December 17, 2009

Anti-gay registrar loses religious discrimination appeal


by David Masters

Registrar Lillian Ladele has lost her appeal against being required to carry out civil partnerships for same-sex couples.

Ladele said she could not hold the ceremonies because of her Christian beliefs.

However, the Court of Appeal ruled that she had not been discriminated against by her employer, Islington Council, who require her to carry out the ceremonies as part of her job.

The Christian Institute, a conservative Christian group which is supporting Ladele, said it will appeal the decision at the Supreme Court.

“We are naturally disappointed at this decision and Miss Ladele intends to appeal,” said Christian Institute spokesperson Mike Judge.

Gay rights group Stonewall welcomed the ruling.

Derek Munn, Stonewall’s director of public affairs, said: “[We] are pleased that the Court of Appeal has upheld the right of lesbian and gay people to receive public services from public servants.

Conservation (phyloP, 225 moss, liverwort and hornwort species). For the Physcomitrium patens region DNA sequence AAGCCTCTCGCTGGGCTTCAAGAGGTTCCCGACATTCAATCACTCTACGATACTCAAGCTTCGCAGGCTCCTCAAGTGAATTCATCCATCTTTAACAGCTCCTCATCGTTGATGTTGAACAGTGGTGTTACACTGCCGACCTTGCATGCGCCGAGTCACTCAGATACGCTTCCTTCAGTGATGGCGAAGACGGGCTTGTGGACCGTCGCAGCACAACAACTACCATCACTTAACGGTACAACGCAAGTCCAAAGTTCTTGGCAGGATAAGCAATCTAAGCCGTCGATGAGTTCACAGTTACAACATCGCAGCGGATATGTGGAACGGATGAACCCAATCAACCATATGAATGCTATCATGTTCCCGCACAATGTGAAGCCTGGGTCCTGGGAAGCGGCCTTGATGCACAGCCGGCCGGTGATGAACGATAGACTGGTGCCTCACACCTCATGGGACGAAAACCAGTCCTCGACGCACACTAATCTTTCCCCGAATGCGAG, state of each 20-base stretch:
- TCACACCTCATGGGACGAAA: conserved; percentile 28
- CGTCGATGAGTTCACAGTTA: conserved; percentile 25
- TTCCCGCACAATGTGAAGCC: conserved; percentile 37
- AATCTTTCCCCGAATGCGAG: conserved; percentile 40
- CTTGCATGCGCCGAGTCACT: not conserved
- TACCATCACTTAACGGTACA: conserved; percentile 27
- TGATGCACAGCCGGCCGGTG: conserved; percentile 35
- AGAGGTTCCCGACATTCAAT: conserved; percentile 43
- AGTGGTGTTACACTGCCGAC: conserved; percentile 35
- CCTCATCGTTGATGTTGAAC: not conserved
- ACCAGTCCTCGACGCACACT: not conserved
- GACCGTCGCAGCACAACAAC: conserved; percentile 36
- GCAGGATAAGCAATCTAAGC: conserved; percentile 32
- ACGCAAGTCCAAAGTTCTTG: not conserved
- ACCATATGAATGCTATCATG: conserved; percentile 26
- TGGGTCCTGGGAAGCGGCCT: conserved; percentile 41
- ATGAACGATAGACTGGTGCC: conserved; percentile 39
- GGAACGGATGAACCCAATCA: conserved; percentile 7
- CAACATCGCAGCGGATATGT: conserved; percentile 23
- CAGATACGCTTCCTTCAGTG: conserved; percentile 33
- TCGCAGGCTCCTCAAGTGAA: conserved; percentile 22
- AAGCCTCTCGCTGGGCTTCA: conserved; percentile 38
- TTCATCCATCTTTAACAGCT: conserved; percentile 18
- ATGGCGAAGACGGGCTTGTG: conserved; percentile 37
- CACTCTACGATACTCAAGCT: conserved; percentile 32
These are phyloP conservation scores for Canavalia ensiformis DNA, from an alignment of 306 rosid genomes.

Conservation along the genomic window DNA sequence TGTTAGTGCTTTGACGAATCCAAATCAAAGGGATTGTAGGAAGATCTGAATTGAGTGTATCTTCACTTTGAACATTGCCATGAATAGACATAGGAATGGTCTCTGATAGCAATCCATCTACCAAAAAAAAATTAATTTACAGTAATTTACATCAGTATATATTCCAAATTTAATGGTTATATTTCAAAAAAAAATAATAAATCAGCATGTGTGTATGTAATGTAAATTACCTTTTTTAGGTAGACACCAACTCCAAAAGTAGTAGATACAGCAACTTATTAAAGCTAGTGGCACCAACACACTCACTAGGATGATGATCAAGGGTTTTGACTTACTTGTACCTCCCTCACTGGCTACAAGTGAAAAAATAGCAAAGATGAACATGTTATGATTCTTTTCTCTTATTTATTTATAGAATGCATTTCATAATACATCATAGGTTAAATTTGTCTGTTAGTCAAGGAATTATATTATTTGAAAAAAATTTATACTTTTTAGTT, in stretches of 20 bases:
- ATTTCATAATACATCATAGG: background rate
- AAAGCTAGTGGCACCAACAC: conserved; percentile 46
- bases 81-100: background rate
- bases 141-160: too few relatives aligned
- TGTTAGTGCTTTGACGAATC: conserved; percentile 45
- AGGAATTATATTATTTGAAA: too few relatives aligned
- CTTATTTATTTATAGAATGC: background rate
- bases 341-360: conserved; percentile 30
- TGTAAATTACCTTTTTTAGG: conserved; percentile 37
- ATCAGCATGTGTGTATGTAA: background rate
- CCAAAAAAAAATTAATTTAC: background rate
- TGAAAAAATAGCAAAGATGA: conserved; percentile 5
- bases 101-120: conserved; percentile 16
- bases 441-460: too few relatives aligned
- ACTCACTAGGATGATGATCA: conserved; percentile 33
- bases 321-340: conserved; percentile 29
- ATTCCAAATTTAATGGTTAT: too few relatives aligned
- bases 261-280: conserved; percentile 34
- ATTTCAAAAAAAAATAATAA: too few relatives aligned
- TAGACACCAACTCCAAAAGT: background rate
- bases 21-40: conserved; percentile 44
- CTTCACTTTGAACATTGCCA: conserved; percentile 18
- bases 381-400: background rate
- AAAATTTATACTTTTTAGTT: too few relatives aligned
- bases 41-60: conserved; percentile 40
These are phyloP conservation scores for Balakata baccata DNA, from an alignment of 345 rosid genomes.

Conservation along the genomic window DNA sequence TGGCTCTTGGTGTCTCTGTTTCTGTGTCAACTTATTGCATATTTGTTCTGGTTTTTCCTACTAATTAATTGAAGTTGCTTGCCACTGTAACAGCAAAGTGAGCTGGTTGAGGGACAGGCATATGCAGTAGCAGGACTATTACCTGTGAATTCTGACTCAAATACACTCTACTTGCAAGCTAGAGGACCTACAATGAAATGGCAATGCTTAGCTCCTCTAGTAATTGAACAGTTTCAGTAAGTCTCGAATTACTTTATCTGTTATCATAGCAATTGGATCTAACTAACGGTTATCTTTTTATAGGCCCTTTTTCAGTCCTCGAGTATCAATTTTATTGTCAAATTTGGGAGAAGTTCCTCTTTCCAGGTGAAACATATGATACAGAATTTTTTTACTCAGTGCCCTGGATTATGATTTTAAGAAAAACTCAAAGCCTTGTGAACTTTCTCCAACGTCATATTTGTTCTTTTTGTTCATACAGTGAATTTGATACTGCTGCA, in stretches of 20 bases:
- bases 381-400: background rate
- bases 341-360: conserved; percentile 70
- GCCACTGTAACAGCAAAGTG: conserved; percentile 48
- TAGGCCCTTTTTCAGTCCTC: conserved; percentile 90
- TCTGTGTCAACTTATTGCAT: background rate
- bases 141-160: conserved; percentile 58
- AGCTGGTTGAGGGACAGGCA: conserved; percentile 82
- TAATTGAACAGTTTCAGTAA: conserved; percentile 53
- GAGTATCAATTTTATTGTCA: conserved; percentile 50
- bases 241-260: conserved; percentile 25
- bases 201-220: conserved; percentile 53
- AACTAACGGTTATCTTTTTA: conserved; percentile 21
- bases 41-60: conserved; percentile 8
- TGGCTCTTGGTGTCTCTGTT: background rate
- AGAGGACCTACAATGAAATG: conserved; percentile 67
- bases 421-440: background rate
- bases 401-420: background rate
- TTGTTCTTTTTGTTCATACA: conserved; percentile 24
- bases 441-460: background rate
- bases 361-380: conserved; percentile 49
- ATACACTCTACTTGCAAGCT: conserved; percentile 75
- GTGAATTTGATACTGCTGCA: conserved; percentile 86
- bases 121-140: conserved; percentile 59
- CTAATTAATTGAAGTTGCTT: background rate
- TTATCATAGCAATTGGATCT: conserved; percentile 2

“You can’t refuse a service to a person based on their gender, race or disability and you can’t on the basis of their sexual orientation either.”

Ekklesia, a Christian think-tank which supports the right of same-sex couples to enter a civil partnership, said Christians should celebrate the Court of Appeal’s decision.

“This is good news for all those Christians who are fed up of seeing Christianity used as an excuse for homophobia,” said Ekklesia spokesperson Symon Hill.

“It is time for pro-equality Christians to make clear that our commitment to equality is not in tension with Christianity, or incidental to it, but flows naturally from it,” he added.

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